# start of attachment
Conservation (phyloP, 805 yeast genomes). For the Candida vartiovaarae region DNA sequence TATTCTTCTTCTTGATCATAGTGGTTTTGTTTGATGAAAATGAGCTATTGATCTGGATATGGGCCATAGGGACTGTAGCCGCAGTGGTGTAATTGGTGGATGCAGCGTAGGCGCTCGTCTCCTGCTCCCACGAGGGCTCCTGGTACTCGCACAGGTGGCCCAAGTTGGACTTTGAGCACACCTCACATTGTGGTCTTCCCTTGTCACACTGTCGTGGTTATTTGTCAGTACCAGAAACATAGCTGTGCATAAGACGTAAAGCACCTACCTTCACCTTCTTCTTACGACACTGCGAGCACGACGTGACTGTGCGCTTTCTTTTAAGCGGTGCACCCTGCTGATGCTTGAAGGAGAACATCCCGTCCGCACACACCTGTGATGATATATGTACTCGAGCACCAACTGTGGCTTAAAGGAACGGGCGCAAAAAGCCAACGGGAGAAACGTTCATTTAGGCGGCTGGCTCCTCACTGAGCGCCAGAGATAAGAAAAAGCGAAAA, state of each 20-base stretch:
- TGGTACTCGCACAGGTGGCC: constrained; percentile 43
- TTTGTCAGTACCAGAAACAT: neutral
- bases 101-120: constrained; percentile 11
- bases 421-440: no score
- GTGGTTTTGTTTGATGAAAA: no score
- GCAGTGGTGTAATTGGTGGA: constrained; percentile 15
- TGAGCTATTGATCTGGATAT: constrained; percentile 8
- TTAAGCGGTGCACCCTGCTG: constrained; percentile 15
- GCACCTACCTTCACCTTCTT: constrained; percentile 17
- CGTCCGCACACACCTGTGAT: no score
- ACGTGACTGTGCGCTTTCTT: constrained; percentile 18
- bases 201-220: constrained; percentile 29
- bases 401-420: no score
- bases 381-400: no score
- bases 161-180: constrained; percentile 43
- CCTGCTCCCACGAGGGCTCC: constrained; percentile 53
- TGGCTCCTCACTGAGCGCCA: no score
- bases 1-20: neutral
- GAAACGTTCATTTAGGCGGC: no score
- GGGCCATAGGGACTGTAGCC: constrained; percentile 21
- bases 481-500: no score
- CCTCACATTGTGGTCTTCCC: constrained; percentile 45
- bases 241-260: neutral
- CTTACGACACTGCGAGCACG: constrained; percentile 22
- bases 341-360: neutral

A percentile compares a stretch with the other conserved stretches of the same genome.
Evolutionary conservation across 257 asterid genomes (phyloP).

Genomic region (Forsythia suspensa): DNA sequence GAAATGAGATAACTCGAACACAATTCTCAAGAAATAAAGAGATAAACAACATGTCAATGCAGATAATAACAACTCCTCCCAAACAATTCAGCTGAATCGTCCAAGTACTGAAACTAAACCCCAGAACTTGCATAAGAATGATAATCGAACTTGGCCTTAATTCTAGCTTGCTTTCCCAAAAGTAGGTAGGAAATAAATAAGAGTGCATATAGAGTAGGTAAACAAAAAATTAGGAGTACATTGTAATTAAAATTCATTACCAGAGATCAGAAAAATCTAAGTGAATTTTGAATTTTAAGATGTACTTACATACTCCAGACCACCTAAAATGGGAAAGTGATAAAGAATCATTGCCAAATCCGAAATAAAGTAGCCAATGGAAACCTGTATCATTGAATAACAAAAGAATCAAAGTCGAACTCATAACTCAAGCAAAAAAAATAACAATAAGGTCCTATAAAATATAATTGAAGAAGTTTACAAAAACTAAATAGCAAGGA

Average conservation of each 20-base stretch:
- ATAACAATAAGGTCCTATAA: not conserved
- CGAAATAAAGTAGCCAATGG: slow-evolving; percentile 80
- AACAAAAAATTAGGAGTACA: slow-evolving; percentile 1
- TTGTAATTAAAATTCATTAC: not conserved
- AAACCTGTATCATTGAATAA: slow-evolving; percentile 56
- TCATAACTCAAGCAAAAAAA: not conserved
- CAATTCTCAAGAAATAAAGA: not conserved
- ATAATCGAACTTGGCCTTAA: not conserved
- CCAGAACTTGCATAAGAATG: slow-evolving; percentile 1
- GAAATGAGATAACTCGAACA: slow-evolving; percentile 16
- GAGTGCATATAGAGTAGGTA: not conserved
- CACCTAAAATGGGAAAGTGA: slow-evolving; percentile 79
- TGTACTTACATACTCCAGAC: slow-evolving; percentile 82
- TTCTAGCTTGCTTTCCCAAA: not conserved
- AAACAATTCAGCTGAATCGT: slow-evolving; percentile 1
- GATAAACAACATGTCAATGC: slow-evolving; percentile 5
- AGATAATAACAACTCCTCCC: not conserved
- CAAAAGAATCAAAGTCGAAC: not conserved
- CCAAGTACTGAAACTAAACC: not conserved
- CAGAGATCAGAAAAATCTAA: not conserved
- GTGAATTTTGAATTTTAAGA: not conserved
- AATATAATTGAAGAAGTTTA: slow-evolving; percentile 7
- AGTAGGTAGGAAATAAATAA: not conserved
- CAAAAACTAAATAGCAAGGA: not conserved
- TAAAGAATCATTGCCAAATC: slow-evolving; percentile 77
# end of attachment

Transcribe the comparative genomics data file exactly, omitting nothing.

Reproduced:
Conservation (phyloP, 805 yeast genomes). For the Candida vartiovaarae region DNA sequence TATTCTTCTTCTTGATCATAGTGGTTTTGTTTGATGAAAATGAGCTATTGATCTGGATATGGGCCATAGGGACTGTAGCCGCAGTGGTGTAATTGGTGGATGCAGCGTAGGCGCTCGTCTCCTGCTCCCACGAGGGCTCCTGGTACTCGCACAGGTGGCCCAAGTTGGACTTTGAGCACACCTCACATTGTGGTCTTCCCTTGTCACACTGTCGTGGTTATTTGTCAGTACCAGAAACATAGCTGTGCATAAGACGTAAAGCACCTACCTTCACCTTCTTCTTACGACACTGCGAGCACGACGTGACTGTGCGCTTTCTTTTAAGCGGTGCACCCTGCTGATGCTTGAAGGAGAACATCCCGTCCGCACACACCTGTGATGATATATGTACTCGAGCACCAACTGTGGCTTAAAGGAACGGGCGCAAAAAGCCAACGGGAGAAACGTTCATTTAGGCGGCTGGCTCCTCACTGAGCGCCAGAGATAAGAAAAAGCGAAAA, state of each 20-base stretch:
- TGGTACTCGCACAGGTGGCC: constrained; percentile 43
- TTTGTCAGTACCAGAAACAT: neutral
- bases 101-120: constrained; percentile 11
- bases 421-440: no score
- GTGGTTTTGTTTGATGAAAA: no score
- GCAGTGGTGTAATTGGTGGA: constrained; percentile 15
- TGAGCTATTGATCTGGATAT: constrained; percentile 8
- TTAAGCGGTGCACCCTGCTG: constrained; percentile 15
- GCACCTACCTTCACCTTCTT: constrained; percentile 17
- CGTCCGCACACACCTGTGAT: no score
- ACGTGACTGTGCGCTTTCTT: constrained; percentile 18
- bases 201-220: constrained; percentile 29
- bases 401-420: no score
- bases 381-400: no score
- bases 161-180: constrained; percentile 43
- CCTGCTCCCACGAGGGCTCC: constrained; percentile 53
- TGGCTCCTCACTGAGCGCCA: no score
- bases 1-20: neutral
- GAAACGTTCATTTAGGCGGC: no score
- GGGCCATAGGGACTGTAGCC: constrained; percentile 21
- bases 481-500: no score
- CCTCACATTGTGGTCTTCCC: constrained; percentile 45
- bases 241-260: neutral
- CTTACGACACTGCGAGCACG: constrained; percentile 22
- bases 341-360: neutral

A percentile compares a stretch with the other conserved stretches of the same genome.
Evolutionary conservation across 257 asterid genomes (phyloP).

Genomic region (Forsythia suspensa): DNA sequence GAAATGAGATAACTCGAACACAATTCTCAAGAAATAAAGAGATAAACAACATGTCAATGCAGATAATAACAACTCCTCCCAAACAATTCAGCTGAATCGTCCAAGTACTGAAACTAAACCCCAGAACTTGCATAAGAATGATAATCGAACTTGGCCTTAATTCTAGCTTGCTTTCCCAAAAGTAGGTAGGAAATAAATAAGAGTGCATATAGAGTAGGTAAACAAAAAATTAGGAGTACATTGTAATTAAAATTCATTACCAGAGATCAGAAAAATCTAAGTGAATTTTGAATTTTAAGATGTACTTACATACTCCAGACCACCTAAAATGGGAAAGTGATAAAGAATCATTGCCAAATCCGAAATAAAGTAGCCAATGGAAACCTGTATCATTGAATAACAAAAGAATCAAAGTCGAACTCATAACTCAAGCAAAAAAAATAACAATAAGGTCCTATAAAATATAATTGAAGAAGTTTACAAAAACTAAATAGCAAGGA

Average conservation of each 20-base stretch:
- ATAACAATAAGGTCCTATAA: not conserved
- CGAAATAAAGTAGCCAATGG: slow-evolving; percentile 80
- AACAAAAAATTAGGAGTACA: slow-evolving; percentile 1
- TTGTAATTAAAATTCATTAC: not conserved
- AAACCTGTATCATTGAATAA: slow-evolving; percentile 56
- TCATAACTCAAGCAAAAAAA: not conserved
- CAATTCTCAAGAAATAAAGA: not conserved
- ATAATCGAACTTGGCCTTAA: not conserved
- CCAGAACTTGCATAAGAATG: slow-evolving; percentile 1
- GAAATGAGATAACTCGAACA: slow-evolving; percentile 16
- GAGTGCATATAGAGTAGGTA: not conserved
- CACCTAAAATGGGAAAGTGA: slow-evolving; percentile 79
- TGTACTTACATACTCCAGAC: slow-evolving; percentile 82
- TTCTAGCTTGCTTTCCCAAA: not conserved
- AAACAATTCAGCTGAATCGT: slow-evolving; percentile 1
- GATAAACAACATGTCAATGC: slow-evolving; percentile 5
- AGATAATAACAACTCCTCCC: not conserved
- CAAAAGAATCAAAGTCGAAC: not conserved
- CCAAGTACTGAAACTAAACC: not conserved
- CAGAGATCAGAAAAATCTAA: not conserved
- GTGAATTTTGAATTTTAAGA: not conserved
- AATATAATTGAAGAAGTTTA: slow-evolving; percentile 7
- AGTAGGTAGGAAATAAATAA: not conserved
- CAAAAACTAAATAGCAAGGA: not conserved
- TAAAGAATCATTGCCAAATC: slow-evolving; percentile 77